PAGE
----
The Nias Heritage Museum is managed by the Nias Heritage Foundation that is a social and non-profit organisation focusing on the preservation of Nias culture.
The Nias Heritage Foundation was founded by Pastor Johannes Hämmerle who has been working on Nias Island since 1971. During his work he became interested in the language, culture and history of Nias. He also realised that due to poverty and a lack of education this unique culture was disappearing fast. He started collecting historical and cultural artifacts to preserve them for the future. The idea was to preserve these items for the community of Nias and avoid important artifacts being destroyed or removed from the island.
20 years after Pastor Johannes started collecting Nias artefacts the Nias Heritage Foundation (Yayasan Pusaka Nias-YPN) was officially inaugurated in 1991. The main mission of the foundation is to manage and operate a museum and cultural centre for the preservation of both the tangible and the intangible cultural heritage of Nias.
In recent years an added focus have been made to understand and communicate the effects nature have had in the development of the Nias culture and under the term “Nias Nature Heritage” create awareness and preserve habitat and species loss. On the grounds of the Museum there is also a small “Mini Zoo” with native species primarily from rescues, providing opportunity to see and appreciate native wildlife.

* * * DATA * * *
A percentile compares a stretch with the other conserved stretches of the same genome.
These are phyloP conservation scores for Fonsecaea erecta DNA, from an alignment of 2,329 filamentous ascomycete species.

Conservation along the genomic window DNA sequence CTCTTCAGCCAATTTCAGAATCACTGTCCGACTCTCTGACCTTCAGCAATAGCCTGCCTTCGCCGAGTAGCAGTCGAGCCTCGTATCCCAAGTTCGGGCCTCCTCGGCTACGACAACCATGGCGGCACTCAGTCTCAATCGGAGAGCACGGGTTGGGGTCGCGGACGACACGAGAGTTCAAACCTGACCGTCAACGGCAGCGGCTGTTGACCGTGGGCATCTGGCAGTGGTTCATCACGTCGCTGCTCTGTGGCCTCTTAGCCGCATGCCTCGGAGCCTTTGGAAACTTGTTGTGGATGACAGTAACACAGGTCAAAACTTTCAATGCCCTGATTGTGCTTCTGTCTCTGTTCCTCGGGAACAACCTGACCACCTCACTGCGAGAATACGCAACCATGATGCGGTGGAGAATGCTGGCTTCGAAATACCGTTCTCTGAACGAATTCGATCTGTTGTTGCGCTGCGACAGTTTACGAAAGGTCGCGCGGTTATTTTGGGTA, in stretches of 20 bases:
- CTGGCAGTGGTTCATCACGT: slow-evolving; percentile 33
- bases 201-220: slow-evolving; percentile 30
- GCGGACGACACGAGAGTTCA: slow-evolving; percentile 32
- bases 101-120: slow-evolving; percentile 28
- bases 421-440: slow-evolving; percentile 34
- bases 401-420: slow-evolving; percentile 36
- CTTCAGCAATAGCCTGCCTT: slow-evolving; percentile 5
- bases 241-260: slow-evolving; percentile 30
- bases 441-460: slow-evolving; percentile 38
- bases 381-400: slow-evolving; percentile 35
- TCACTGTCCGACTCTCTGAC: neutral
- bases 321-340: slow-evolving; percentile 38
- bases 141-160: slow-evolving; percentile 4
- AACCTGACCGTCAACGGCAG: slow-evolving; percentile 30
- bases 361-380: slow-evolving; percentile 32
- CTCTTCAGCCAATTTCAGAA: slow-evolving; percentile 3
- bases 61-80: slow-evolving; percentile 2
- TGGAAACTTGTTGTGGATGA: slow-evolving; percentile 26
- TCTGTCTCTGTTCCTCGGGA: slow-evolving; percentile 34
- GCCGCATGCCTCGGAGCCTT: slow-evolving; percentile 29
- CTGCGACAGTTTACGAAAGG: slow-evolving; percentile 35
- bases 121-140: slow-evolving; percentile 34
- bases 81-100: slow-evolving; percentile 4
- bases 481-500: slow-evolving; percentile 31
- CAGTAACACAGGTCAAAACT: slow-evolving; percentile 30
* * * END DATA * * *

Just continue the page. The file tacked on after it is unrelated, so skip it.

The foundation has broadened its activities to also include outreach, education, research, environmental awareness, and sustainable tourism. Although closely rooted in local communities the museum has many ties with international organisations and universities.
ASAP Species That We Work On
What We Do
With our programme “Save-Magiao” island wide outreach work is carried out. Magiao is the name of the critically endangered Nias Hill Myna in Nias language and it is the flagship species of our work. The Magiao have inspired the Nias folklore and cultural colour preferences and our pride-campaign help position the species within the Nias identity, and it is becoming a common symbol of Nias for all regardless of ethnic or religion.
The Nias Hill Myna is now extinct in mainland Nias other Songbirds are severely threatened with local extinction as well many of which are endemic subspecies. Nias remain the biggest stronghold for the critically endangered Silvery Pigeon.
In the Nias Heritage Museum rescued bird from the pet-trade are kept safe and can hopefully contribute to the conservation of their species in the future.
Primary project partners of Save-Magiao is Marlow Birdpark, EAZA Silent Forest Group and the ZGAP
Where We Work
Island of Nias, Indonesia
Web & Social Media